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Guthy Renker Corporation

Beauty Products Through the Centuries

With all the billions of dollars spent per year globally on cosmetics, often we may catch ourselves asking, How did it get to this ? When did this become the standard for me to get up every morning and before I even leave am required to paint my face from top to bottom? Certainly a lady way back in the past did not all of a sudden wake up one morning and make the decision to put on eyelashes, lipstick, eyeliner, base, and blush all at once. As you probably guessed, it was a combination of thousands of years and lots of learning experiences.

Who could forget the Egyptians? That was over four millenia ago. Cleanliness and looks were very vital to the people of Egypt. The Egyptians had the belief that the appearance was in direct connection with the well being of the soul. They strived to constantly look and smell agreeable. And with a civilization who values their looks, societies are inevitably going to have people who are going to try and stand out. The Egyptians, being the inventive civilization they were, implemented cosmetics for reasons that were even more intelligent than just trying to look great.

Mesdemet was the most original kind of eye shadow- a mixture of copper with lead ore. The dark hues they thought would ward off evil eyes from their own. It was also an efficient disinfectant and insect repellent. Kohl was a dark mixture that was also applied around the eyes in an oval shape. It was a combination of lead, ash, ochre, copper, and burnt almonds. A mixture of red clay and water was added to the cheekbone area to further enhance their appearance. They would also paint their nails colors of orange and yellow with a substance named henna.

A white, pale skin color was also a symbol of prosperity. A person did not have to labor if they had enough riches. So a pale skin tone was very important to some people. To achieve this appearance, ladies (and men as well) would use a mixture of hydroxide, lead oxide, and carbonate in a powdered form to paint their faces and bodies. Unfortunately, this lead to a sometimes deadly side effect, lead poisoning.To cure this, chemists in the early nineteen hundreds at last found a mixture of zinc oxide that did not block the skin from being able to breathe and kept people out of that annoying lead poisoning death. It was so effective that it is still used today by cosmetics manufacturers.

A light complexion was the fashion around the world after the Egyptian empire disappeared. A dark, sun-dried face was associated with being a peasant who labored outdoors all day beside her husband. The upper society women of course did not have to endure physical labor like that therefore they remained out of the sun and had pale skin.

As different groups of people started to interact with each other more often, the art of make-up was adapted by the Greeks from the Egyptians. They would color themselves a pale hue with a base that had lead in it. On more than one occasion this proved to be fatal. As the Romans started to adapt the make-up practice, the effort to achieve beauty became less about practicality and took a turn into much more exotic routes. The Romans would adorn their nails with a combination of sheeps blood and cooked body fat. An old Roman man once said, A woman without paint is like food without salt.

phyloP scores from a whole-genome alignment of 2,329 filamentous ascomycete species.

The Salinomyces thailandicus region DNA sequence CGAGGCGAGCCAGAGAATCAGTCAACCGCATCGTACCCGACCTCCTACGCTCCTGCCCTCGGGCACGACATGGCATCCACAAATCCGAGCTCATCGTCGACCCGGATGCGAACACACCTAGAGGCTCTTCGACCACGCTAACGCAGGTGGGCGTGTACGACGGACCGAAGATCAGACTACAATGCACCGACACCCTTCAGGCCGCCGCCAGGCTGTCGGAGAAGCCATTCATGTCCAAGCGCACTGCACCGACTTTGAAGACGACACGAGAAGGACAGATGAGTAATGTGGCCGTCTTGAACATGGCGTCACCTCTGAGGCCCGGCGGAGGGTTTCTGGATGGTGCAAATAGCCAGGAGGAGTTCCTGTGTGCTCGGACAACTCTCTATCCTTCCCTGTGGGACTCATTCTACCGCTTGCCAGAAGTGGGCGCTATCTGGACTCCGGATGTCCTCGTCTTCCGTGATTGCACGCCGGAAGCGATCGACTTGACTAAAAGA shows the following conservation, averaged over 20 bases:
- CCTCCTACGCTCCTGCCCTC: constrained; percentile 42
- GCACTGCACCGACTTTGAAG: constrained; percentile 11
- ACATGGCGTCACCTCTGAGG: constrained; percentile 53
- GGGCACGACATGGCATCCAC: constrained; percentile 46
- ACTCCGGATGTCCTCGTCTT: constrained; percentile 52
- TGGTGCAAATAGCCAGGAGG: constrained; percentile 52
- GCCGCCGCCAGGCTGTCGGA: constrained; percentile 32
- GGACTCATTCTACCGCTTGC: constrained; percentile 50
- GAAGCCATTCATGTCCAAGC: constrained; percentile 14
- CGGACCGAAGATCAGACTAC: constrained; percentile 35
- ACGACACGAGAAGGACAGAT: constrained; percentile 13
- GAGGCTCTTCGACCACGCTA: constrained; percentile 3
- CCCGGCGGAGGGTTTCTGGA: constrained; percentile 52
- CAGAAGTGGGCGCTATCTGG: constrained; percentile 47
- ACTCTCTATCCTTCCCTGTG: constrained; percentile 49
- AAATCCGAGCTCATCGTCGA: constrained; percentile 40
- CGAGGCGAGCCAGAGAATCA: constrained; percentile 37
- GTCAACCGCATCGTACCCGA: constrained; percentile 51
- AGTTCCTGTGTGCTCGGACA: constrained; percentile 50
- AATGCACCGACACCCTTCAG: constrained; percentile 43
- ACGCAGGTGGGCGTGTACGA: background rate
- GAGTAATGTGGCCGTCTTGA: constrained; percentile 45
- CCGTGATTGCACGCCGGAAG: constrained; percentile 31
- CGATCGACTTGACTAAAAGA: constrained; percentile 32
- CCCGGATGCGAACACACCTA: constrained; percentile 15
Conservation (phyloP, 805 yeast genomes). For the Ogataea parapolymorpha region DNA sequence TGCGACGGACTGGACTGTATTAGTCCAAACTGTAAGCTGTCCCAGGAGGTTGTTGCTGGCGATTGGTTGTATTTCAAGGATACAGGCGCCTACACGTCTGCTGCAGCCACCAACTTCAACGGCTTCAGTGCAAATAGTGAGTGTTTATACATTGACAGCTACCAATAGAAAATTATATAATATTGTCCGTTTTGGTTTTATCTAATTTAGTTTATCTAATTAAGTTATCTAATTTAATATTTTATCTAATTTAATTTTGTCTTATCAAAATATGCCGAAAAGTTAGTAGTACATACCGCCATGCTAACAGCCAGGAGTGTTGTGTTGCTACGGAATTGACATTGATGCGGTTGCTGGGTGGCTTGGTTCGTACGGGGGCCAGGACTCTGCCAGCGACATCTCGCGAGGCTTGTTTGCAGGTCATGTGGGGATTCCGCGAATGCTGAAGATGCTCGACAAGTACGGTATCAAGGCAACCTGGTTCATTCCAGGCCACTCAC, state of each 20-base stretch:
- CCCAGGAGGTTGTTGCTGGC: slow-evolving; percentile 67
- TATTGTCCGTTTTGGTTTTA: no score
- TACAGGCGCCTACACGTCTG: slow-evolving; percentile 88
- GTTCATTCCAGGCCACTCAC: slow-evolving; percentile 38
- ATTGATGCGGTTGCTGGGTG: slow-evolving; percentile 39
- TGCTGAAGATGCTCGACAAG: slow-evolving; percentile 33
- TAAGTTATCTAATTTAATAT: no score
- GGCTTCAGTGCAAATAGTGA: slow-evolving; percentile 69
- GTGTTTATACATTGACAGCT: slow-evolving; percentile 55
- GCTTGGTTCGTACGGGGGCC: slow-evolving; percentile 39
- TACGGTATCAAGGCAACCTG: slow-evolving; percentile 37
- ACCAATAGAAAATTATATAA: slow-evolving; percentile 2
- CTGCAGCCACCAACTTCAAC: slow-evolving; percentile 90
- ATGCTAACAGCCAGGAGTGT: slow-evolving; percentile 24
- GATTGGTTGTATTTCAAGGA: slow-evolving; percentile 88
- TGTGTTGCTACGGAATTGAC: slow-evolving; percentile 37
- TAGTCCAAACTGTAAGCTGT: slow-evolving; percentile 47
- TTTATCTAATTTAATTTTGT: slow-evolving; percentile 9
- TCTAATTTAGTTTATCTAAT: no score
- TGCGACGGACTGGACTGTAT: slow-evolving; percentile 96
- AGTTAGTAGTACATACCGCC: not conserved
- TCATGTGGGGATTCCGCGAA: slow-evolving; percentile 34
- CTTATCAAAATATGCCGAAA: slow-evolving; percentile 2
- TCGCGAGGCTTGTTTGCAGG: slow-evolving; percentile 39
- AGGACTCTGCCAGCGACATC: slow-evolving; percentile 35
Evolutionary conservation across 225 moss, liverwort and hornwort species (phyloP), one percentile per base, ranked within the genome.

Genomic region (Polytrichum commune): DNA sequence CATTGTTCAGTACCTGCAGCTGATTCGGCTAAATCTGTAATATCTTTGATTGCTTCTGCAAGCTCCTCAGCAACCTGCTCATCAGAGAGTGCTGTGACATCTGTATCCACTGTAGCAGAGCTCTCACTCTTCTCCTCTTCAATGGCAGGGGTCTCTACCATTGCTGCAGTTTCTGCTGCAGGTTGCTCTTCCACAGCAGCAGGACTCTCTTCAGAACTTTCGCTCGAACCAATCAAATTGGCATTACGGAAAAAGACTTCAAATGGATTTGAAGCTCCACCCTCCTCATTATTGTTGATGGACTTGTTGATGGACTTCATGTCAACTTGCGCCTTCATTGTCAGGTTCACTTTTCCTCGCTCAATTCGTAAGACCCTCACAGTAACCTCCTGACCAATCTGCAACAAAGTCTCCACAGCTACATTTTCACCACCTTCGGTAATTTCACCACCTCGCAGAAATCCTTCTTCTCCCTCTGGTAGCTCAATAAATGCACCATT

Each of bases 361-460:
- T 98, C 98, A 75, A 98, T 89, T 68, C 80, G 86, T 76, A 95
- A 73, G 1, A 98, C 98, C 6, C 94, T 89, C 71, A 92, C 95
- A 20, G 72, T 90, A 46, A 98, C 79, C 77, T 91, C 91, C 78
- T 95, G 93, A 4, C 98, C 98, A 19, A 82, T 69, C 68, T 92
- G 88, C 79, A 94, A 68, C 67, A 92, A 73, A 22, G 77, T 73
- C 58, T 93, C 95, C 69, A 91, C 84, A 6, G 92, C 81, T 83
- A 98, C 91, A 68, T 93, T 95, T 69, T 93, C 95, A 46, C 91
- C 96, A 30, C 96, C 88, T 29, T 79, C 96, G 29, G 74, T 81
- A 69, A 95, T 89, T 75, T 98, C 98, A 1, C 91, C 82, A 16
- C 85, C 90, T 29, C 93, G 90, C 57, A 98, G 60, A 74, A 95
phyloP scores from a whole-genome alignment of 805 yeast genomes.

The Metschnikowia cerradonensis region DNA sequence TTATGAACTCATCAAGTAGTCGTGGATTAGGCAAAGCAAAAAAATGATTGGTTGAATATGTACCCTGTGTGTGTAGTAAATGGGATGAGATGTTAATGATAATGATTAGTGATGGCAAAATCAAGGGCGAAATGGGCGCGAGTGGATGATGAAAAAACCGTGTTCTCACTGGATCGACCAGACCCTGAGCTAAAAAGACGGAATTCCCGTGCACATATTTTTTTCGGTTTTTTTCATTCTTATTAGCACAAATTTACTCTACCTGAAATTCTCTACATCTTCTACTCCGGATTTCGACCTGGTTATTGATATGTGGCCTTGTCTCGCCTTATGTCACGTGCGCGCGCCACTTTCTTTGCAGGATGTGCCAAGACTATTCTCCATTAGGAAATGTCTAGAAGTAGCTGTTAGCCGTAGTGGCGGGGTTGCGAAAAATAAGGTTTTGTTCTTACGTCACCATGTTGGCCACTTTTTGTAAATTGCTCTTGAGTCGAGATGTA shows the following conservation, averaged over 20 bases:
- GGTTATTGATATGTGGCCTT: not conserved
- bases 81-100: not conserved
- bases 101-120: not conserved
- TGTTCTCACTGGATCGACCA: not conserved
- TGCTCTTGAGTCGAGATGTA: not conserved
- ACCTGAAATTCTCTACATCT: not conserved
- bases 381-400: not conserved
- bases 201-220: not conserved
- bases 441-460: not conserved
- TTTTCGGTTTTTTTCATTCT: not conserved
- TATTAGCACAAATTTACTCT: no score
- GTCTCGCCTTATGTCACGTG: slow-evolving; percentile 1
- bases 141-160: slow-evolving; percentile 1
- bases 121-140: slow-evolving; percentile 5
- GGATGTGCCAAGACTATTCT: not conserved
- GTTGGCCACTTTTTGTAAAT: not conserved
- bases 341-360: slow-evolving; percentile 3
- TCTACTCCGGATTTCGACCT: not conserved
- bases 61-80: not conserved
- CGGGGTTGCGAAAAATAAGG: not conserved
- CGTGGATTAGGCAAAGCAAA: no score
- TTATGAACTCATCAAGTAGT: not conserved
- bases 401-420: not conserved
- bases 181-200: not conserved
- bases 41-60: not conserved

In the era of King Edward of London, about the time of the turn of the century of 1900, women with a recreational income would throw exotic parties and do a bunch of entertaining to display their wealth. As hostesses of the function, it was important for them to be the most attractive woman at the event, so it was extremely important for them to look as youthful as they possibly could. Women at that time who experienced these extravagant lifestyles did not eat nutritiously, would not work out, and breathed in the heavily polluted air that the cities of the past produced. Anti-aging and facial creams to hide the wrinkles were heavily depended upon by women in this time. They would also travel to the beauty salon. It was a bit different back then than it is today. Ladies would go into the back entrance of the salons and cover their faces as they went in. One of the most famous of these secret beauty parlors was the House of Cyclax, that would sell creams and rouges to women. Mrs. Henning, who was the owner, sold and created multiple products for her frenzied consumers who did not want anybody to know that they were getting on in the years.

The modern day woman is the benefactor of all these years of mistakes with a practically infinite choice of beauty products for any look they want to get. There are literally thousands of cosmetics producers who create products in this now billion dollar annually industry. Beauty products sell year round and even in times of recession. So ladies, thank your ancestors and their concern for their own looks for yours that you have nowadays. There were possibly days when they woke up and didn’t really want to go through the hassle of putting on their face either.

Guthy Renker Corporation

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